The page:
I read some time ago from a recently accomplished author that the best way to write interesting things is to do interesting things. A writer trapped in a white box for several months will, after having gone completely insane, have absolutely nothing more to write about. If you don't do interesting things, you won't have interesting things to say.
While not a white box, trapping yourself in the same confines day-to-day will not yield much in the way of creativity. If you want to have interesting writing, you need to have interesting thoughts. And I've found that my brain's churning runs at its highest capacity in a day when I've done any of the following:
- Read an interesting, long-form article
- Read a chapter in a fiction or non-fiction book
- Listened to and ingested a podcast
- Taken a long walk to reflect
- Tried a new experience or restaurant
- Talked with or visited a friend
- Challenged myself to take on a new project, or reignited an old one
Of course, any novel input will do, however mediocre. I like to think of the brain's algorithm as akin to a blender that's always spinning. Whether the resulting smoothie is delicious or bland depends on the inputs you've fed yourself. Any book you read feeds thousands of unique inputs in your brain's blender, and is bound to produce some thought with a distinct shade.
I've also found that when it comes to writing, my style tends to reflect the average style of all the input I've ingested over the last month or so. If I read a historical thriller, my writing tends to be more adrenalinous. If I read science non-fiction, my thoughts, and thus my writing, tend to come out more grounded and physical.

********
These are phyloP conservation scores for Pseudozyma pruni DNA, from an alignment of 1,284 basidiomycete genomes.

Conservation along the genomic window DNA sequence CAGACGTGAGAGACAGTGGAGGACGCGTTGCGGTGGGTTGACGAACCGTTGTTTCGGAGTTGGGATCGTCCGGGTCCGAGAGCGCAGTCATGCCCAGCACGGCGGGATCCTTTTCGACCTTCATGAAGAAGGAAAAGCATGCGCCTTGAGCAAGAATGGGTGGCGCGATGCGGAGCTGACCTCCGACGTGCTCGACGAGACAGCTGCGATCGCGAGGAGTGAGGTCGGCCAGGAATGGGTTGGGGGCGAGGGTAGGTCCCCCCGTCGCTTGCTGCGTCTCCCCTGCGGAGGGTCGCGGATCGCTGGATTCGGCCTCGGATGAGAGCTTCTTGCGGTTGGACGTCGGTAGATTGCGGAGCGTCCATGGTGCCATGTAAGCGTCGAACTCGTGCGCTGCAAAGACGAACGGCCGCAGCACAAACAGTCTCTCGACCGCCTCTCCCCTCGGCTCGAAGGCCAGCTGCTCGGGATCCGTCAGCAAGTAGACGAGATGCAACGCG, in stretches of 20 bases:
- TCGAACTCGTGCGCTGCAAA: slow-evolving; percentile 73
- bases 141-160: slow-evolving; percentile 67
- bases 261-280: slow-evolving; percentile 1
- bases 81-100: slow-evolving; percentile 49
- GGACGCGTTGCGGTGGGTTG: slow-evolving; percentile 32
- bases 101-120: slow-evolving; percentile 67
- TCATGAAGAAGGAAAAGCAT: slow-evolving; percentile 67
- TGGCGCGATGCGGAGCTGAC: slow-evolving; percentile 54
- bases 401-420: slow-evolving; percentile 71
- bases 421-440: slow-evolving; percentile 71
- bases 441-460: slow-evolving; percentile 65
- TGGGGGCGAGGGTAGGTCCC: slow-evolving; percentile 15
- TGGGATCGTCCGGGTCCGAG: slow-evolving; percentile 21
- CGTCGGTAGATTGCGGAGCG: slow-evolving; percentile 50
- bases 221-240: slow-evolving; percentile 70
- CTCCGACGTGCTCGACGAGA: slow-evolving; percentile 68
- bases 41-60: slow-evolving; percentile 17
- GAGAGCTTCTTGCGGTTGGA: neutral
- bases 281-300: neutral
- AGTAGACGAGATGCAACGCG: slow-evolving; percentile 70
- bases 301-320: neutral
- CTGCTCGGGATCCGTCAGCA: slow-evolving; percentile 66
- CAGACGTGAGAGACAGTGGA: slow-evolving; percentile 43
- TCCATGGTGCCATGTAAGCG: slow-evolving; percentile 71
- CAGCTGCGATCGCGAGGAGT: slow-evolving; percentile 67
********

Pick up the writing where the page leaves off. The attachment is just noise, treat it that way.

For writers whose format tends to be autobiographical, doing or ingesting novel things is essential. But, it doesn't have to be dramatic. While quitting your job and traveling to South America is sure to produce some excellent content, traveling with your mind will suffice plenty.
If writing frequently is important to you, reading frequently can be of no less importance. As you read, your mind enters into and absorbs the world it encounters. You put the book down, but your mind still churns its contents, believing it were real. Your world and the fictional one you consume begin to blend, at times into a mystical concoction that takes days to wear off. During this haze, your writing is most ripe. It bears endless fruits, often yielding an end result that will surprise you. Did I really write that?
No, your mind did.